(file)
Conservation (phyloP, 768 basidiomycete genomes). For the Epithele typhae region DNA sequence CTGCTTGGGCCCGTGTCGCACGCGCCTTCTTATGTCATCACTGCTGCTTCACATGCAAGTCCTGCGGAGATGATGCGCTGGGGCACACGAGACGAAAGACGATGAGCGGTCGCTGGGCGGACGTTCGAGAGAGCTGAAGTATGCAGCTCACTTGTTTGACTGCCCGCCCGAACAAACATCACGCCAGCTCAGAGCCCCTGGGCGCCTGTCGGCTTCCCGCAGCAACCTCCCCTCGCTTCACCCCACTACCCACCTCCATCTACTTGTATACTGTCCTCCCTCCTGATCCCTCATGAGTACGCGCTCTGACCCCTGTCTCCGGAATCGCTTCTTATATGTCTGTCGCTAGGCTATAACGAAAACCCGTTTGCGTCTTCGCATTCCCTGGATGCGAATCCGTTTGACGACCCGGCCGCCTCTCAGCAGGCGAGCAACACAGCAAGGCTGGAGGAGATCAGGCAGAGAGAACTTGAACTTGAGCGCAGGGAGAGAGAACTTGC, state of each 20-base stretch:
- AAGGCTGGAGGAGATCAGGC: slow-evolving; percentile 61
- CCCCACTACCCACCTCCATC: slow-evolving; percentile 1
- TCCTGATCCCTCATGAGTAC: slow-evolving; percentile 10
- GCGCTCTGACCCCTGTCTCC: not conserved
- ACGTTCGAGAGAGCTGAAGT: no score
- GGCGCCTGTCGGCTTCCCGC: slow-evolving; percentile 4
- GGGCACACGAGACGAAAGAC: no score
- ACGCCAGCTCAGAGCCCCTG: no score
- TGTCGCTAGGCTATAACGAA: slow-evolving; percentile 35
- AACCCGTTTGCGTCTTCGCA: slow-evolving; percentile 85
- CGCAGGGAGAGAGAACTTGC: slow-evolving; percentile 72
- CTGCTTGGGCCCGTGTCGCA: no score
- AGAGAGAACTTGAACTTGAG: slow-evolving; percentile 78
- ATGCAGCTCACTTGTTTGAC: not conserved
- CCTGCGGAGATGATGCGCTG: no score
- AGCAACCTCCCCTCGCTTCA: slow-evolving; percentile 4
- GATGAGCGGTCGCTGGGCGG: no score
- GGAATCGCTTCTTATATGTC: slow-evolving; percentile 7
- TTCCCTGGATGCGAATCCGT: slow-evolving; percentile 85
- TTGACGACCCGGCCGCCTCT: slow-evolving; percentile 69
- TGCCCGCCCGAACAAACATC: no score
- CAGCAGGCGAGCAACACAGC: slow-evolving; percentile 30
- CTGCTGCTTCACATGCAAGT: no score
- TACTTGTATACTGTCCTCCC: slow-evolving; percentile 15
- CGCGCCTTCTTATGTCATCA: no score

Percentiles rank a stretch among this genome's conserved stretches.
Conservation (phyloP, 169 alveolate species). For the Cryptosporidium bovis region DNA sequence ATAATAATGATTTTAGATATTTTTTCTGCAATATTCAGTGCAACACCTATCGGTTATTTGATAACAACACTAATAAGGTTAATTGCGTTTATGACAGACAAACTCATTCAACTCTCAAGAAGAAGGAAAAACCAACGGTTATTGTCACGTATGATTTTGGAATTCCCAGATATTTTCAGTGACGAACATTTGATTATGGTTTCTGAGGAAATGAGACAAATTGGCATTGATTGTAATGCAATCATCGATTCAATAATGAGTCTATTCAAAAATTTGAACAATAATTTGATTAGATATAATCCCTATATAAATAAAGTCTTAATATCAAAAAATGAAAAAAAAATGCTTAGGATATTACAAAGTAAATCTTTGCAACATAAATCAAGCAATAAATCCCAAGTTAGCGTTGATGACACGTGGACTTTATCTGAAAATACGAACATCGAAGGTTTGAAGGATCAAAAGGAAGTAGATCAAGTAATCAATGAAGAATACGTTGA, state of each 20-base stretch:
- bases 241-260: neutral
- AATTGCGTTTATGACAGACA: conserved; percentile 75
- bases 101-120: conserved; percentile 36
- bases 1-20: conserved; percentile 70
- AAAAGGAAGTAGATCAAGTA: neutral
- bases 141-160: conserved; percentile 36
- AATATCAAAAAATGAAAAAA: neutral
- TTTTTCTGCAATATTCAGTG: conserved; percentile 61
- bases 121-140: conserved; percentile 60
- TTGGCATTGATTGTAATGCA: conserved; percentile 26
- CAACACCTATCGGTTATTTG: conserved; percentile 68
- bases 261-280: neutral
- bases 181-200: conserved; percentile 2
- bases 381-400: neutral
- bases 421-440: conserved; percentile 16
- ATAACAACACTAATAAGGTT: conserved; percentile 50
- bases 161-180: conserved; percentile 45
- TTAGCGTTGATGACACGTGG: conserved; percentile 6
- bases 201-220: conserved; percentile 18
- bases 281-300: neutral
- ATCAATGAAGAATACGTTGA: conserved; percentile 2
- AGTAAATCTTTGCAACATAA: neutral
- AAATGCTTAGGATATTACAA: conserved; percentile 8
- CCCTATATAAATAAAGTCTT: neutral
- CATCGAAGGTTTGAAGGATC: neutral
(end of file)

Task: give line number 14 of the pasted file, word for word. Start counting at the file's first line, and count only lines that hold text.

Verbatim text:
- AGAGAGAACTTGAACTTGAG: slow-evolving; percentile 78